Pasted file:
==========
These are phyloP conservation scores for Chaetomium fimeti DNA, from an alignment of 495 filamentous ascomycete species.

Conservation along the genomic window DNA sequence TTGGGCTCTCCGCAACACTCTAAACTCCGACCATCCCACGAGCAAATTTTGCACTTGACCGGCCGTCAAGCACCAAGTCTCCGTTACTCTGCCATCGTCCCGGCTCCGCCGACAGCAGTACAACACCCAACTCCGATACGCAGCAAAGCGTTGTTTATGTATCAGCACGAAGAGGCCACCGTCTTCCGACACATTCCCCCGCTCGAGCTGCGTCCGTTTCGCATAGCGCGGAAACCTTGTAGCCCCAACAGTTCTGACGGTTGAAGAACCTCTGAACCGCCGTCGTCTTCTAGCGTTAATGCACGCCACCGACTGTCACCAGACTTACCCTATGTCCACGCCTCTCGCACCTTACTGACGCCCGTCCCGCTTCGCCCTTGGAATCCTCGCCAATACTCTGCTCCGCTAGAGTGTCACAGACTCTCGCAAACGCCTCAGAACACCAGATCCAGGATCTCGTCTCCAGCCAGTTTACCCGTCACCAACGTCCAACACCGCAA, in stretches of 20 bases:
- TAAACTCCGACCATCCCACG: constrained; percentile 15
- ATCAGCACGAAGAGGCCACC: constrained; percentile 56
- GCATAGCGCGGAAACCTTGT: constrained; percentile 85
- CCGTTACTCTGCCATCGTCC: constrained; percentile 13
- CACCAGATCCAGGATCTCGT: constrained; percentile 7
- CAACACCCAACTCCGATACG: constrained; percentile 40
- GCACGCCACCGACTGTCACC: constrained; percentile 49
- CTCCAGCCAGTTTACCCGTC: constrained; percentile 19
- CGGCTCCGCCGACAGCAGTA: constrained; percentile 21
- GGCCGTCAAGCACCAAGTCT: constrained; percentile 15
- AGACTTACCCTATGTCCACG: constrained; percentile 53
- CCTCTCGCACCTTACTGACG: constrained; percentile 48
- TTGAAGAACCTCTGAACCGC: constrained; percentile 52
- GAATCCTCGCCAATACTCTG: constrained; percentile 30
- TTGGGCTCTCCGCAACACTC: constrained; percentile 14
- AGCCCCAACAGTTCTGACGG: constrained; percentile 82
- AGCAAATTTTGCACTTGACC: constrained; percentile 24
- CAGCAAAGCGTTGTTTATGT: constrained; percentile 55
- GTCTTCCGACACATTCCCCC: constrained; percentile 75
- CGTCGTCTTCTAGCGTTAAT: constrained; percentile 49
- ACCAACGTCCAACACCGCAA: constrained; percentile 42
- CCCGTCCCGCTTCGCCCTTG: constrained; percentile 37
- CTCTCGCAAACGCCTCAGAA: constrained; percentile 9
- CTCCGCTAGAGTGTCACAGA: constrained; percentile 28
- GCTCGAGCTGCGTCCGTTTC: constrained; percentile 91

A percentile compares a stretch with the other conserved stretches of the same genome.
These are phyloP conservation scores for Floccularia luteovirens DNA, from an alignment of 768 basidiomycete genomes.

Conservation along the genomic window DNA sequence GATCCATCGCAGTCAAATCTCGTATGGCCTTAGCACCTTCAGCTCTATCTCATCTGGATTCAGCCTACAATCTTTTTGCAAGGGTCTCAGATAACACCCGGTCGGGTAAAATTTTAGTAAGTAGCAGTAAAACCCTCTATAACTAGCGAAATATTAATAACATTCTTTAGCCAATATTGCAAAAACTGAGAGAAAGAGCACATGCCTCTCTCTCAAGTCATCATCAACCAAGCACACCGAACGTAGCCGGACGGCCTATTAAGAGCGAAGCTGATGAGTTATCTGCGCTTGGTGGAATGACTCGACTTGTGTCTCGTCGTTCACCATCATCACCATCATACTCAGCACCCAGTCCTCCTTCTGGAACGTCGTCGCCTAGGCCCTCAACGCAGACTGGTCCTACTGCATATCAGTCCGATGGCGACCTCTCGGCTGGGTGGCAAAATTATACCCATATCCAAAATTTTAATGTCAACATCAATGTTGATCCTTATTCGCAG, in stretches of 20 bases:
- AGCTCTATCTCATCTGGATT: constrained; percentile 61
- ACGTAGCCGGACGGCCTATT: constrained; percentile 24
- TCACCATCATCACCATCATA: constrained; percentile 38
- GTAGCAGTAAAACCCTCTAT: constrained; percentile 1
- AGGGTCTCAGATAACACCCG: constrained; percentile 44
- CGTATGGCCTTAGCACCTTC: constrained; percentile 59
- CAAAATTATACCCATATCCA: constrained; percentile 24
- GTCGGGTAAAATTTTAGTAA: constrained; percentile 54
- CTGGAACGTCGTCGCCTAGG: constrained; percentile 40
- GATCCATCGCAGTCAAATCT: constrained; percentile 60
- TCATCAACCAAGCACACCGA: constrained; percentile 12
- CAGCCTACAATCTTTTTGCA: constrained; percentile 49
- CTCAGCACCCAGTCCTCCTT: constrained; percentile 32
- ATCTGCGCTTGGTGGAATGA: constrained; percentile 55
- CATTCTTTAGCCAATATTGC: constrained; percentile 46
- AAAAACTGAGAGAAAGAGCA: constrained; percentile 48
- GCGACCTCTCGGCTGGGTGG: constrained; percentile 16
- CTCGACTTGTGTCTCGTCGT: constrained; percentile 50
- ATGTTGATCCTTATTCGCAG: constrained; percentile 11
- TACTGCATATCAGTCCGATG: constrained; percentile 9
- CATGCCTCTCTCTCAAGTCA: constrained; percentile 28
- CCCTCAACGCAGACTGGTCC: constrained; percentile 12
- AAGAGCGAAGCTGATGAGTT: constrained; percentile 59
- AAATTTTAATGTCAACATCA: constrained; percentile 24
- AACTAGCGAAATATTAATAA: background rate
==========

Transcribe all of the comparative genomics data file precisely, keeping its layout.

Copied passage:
These are phyloP conservation scores for Chaetomium fimeti DNA, from an alignment of 495 filamentous ascomycete species.

Conservation along the genomic window DNA sequence TTGGGCTCTCCGCAACACTCTAAACTCCGACCATCCCACGAGCAAATTTTGCACTTGACCGGCCGTCAAGCACCAAGTCTCCGTTACTCTGCCATCGTCCCGGCTCCGCCGACAGCAGTACAACACCCAACTCCGATACGCAGCAAAGCGTTGTTTATGTATCAGCACGAAGAGGCCACCGTCTTCCGACACATTCCCCCGCTCGAGCTGCGTCCGTTTCGCATAGCGCGGAAACCTTGTAGCCCCAACAGTTCTGACGGTTGAAGAACCTCTGAACCGCCGTCGTCTTCTAGCGTTAATGCACGCCACCGACTGTCACCAGACTTACCCTATGTCCACGCCTCTCGCACCTTACTGACGCCCGTCCCGCTTCGCCCTTGGAATCCTCGCCAATACTCTGCTCCGCTAGAGTGTCACAGACTCTCGCAAACGCCTCAGAACACCAGATCCAGGATCTCGTCTCCAGCCAGTTTACCCGTCACCAACGTCCAACACCGCAA, in stretches of 20 bases:
- TAAACTCCGACCATCCCACG: constrained; percentile 15
- ATCAGCACGAAGAGGCCACC: constrained; percentile 56
- GCATAGCGCGGAAACCTTGT: constrained; percentile 85
- CCGTTACTCTGCCATCGTCC: constrained; percentile 13
- CACCAGATCCAGGATCTCGT: constrained; percentile 7
- CAACACCCAACTCCGATACG: constrained; percentile 40
- GCACGCCACCGACTGTCACC: constrained; percentile 49
- CTCCAGCCAGTTTACCCGTC: constrained; percentile 19
- CGGCTCCGCCGACAGCAGTA: constrained; percentile 21
- GGCCGTCAAGCACCAAGTCT: constrained; percentile 15
- AGACTTACCCTATGTCCACG: constrained; percentile 53
- CCTCTCGCACCTTACTGACG: constrained; percentile 48
- TTGAAGAACCTCTGAACCGC: constrained; percentile 52
- GAATCCTCGCCAATACTCTG: constrained; percentile 30
- TTGGGCTCTCCGCAACACTC: constrained; percentile 14
- AGCCCCAACAGTTCTGACGG: constrained; percentile 82
- AGCAAATTTTGCACTTGACC: constrained; percentile 24
- CAGCAAAGCGTTGTTTATGT: constrained; percentile 55
- GTCTTCCGACACATTCCCCC: constrained; percentile 75
- CGTCGTCTTCTAGCGTTAAT: constrained; percentile 49
- ACCAACGTCCAACACCGCAA: constrained; percentile 42
- CCCGTCCCGCTTCGCCCTTG: constrained; percentile 37
- CTCTCGCAAACGCCTCAGAA: constrained; percentile 9
- CTCCGCTAGAGTGTCACAGA: constrained; percentile 28
- GCTCGAGCTGCGTCCGTTTC: constrained; percentile 91

A percentile compares a stretch with the other conserved stretches of the same genome.
These are phyloP conservation scores for Floccularia luteovirens DNA, from an alignment of 768 basidiomycete genomes.

Conservation along the genomic window DNA sequence GATCCATCGCAGTCAAATCTCGTATGGCCTTAGCACCTTCAGCTCTATCTCATCTGGATTCAGCCTACAATCTTTTTGCAAGGGTCTCAGATAACACCCGGTCGGGTAAAATTTTAGTAAGTAGCAGTAAAACCCTCTATAACTAGCGAAATATTAATAACATTCTTTAGCCAATATTGCAAAAACTGAGAGAAAGAGCACATGCCTCTCTCTCAAGTCATCATCAACCAAGCACACCGAACGTAGCCGGACGGCCTATTAAGAGCGAAGCTGATGAGTTATCTGCGCTTGGTGGAATGACTCGACTTGTGTCTCGTCGTTCACCATCATCACCATCATACTCAGCACCCAGTCCTCCTTCTGGAACGTCGTCGCCTAGGCCCTCAACGCAGACTGGTCCTACTGCATATCAGTCCGATGGCGACCTCTCGGCTGGGTGGCAAAATTATACCCATATCCAAAATTTTAATGTCAACATCAATGTTGATCCTTATTCGCAG, in stretches of 20 bases:
- AGCTCTATCTCATCTGGATT: constrained; percentile 61
- ACGTAGCCGGACGGCCTATT: constrained; percentile 24
- TCACCATCATCACCATCATA: constrained; percentile 38
- GTAGCAGTAAAACCCTCTAT: constrained; percentile 1
- AGGGTCTCAGATAACACCCG: constrained; percentile 44
- CGTATGGCCTTAGCACCTTC: constrained; percentile 59
- CAAAATTATACCCATATCCA: constrained; percentile 24
- GTCGGGTAAAATTTTAGTAA: constrained; percentile 54
- CTGGAACGTCGTCGCCTAGG: constrained; percentile 40
- GATCCATCGCAGTCAAATCT: constrained; percentile 60
- TCATCAACCAAGCACACCGA: constrained; percentile 12
- CAGCCTACAATCTTTTTGCA: constrained; percentile 49
- CTCAGCACCCAGTCCTCCTT: constrained; percentile 32
- ATCTGCGCTTGGTGGAATGA: constrained; percentile 55
- CATTCTTTAGCCAATATTGC: constrained; percentile 46
- AAAAACTGAGAGAAAGAGCA: constrained; percentile 48
- GCGACCTCTCGGCTGGGTGG: constrained; percentile 16
- CTCGACTTGTGTCTCGTCGT: constrained; percentile 50
- ATGTTGATCCTTATTCGCAG: constrained; percentile 11
- TACTGCATATCAGTCCGATG: constrained; percentile 9
- CATGCCTCTCTCTCAAGTCA: constrained; percentile 28
- CCCTCAACGCAGACTGGTCC: constrained; percentile 12
- AAGAGCGAAGCTGATGAGTT: constrained; percentile 59
- AAATTTTAATGTCAACATCA: constrained; percentile 24
- AACTAGCGAAATATTAATAA: background rate